Add yours →

  1. This is perfect. Thank you for being so honest about how you feel and letting others read it and realise ‘I’m not alone!’ (like I just have). Do you mind if I reblog this? 🙂


  2. Amie, this is a great post! I agree with your point about unconditional self-love.

    Just a quick story – I had a close friend who struggled to motivate herself to get to the gym every day. She promised herself that all she had to do was touch the door of the gym. If she touched it and wanted to turn around, she did. But she found most of the time by the time she’d dressed and driven to the gym and touched the door, she figured why not? So much of writing is just touching the door. Just getting into the habit of sitting down at your desk every day to write. Most days you will write, but some you won’t. You can’t beat yourself up about those days you don’t because so much of writing is showing up, which it seems like you are already doing.

    Thanks for the post! Keep writing, even when it feels like no one is listening. Someone in the world is waiting for your words! 🙂

    Liked by 2 people

  3. I wouldn’t change anything about how you post, what you speak of is truth. Writing is work, bloody hard work at times and it can be a struggle and self doubt and procrastination become a natural part of the already sensitive process. You’re an inspiration, kiddo 😊

    Liked by 1 person

  4. I feel you! I started writing three years ago. I found out that a friend of mine wrote as well around the same time. When you realise that you write approximately like when you were ten, because that is when you last practised writing stories, it is invaluable to have someone going through the same. Without her feedback and shared struggles I don’t know if I could have kept going. Writing friends are the best! Virtual and real ones, so thank you for blogging!

    Liked by 1 person

  5. I feel that I am the exact opposite to you – yet we are two sides of an equation that equal the same overall human mass (or is it mess). I feel like I make a difference every day with my job – positive feedback and gratitude abounding. But I have absolutely starved my creative side and starting to blog I find I have about 20 years worth of words that threaten to show up like vomit at any moment. I have to STOP myself from writing. Even the length of this reply is over the top.
    I just want to say that I read your post from start to finish, and I want to thank you for reminding me of our roles. It is your job to write, it is my job to muggle my way and the world will continue turning. Your piece was a lovely little read, a random find and it made a difference to me 🙂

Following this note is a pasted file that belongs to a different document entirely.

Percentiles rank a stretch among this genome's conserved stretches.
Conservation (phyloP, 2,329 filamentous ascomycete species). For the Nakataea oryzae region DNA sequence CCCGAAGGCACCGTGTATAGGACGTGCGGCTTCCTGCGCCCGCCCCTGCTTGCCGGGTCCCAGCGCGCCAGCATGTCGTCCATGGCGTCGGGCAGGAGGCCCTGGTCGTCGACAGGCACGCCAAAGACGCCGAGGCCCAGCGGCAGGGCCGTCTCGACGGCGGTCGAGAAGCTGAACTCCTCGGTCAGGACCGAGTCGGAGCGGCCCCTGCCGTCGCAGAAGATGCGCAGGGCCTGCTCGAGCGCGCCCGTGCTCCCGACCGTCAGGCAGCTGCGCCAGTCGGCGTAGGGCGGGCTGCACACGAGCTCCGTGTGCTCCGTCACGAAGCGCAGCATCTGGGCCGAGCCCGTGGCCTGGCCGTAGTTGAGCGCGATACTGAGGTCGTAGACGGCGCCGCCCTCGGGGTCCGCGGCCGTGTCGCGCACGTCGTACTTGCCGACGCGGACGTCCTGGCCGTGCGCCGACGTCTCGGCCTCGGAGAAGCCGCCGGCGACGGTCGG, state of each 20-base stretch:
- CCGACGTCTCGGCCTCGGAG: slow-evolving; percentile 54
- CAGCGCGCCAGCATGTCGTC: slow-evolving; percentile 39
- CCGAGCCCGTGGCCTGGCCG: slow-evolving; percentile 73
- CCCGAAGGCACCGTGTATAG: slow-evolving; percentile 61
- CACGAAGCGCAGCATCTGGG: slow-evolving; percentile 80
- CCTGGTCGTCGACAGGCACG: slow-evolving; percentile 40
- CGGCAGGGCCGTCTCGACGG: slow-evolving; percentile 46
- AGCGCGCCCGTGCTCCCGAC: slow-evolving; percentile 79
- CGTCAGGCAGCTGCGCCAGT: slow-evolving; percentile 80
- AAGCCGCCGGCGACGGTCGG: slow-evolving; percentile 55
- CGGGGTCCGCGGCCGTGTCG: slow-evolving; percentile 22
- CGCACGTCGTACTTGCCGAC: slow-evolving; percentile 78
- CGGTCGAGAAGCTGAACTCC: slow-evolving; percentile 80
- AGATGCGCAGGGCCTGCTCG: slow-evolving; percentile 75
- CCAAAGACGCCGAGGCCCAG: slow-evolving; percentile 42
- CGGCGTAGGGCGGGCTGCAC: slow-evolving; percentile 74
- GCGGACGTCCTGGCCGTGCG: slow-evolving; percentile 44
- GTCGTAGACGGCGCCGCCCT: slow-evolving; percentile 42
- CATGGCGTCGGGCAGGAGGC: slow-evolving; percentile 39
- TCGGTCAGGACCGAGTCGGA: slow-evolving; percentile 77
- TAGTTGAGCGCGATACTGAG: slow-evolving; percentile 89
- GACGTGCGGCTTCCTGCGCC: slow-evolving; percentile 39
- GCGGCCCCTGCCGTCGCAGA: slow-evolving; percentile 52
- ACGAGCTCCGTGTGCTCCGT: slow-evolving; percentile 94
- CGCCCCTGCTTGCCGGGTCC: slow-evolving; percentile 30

Liked by 1 person

  6. I definitely struggle with feelings of isolation, of investing so much and the long wait for a response. I think that is one of the bigger challenges of writing, the long road before anything we create can “come back to us”. I think that may be why many established authors emphasize the need for other things in one’s life; other hobbies, interests, and social connections. Taking a break now and then is part of it, and having life experiences to draw from is part of it, but sometimes I think there’s also a strong need to “win”, to “feel effective/strong/successful”, and writing doesn’t always provide that.
    In some ways, even as it can be painful, I think those times where we don’t write, but we try, are also an important part of the process. Granted, I’m a firm believer in really “trying” and not “accepting” that I’m not writing, but sometimes I feel like those moments of real struggle, where every word simultaneously feels like a massive boulder I’m trying to move, and a hollow nothing that I should just delete, somehow I think those times sortof “prime me”, because I will step away for a break after one of those intense sessions, and the “answer” that I struggled so hard to find (and couldn’t) seems to float up to the surface of my mind, as natural as a leaf that’s somehow slipped out from under the stone that was weighing it down.
    In any case, thank you for sharing. It is reaffirming, and encouraging, to know that one is not the only one who feels this way. I keep telling myself that if I share one or two traits with strong writers, there’s room to suspect I share others, and may someday find myself among them.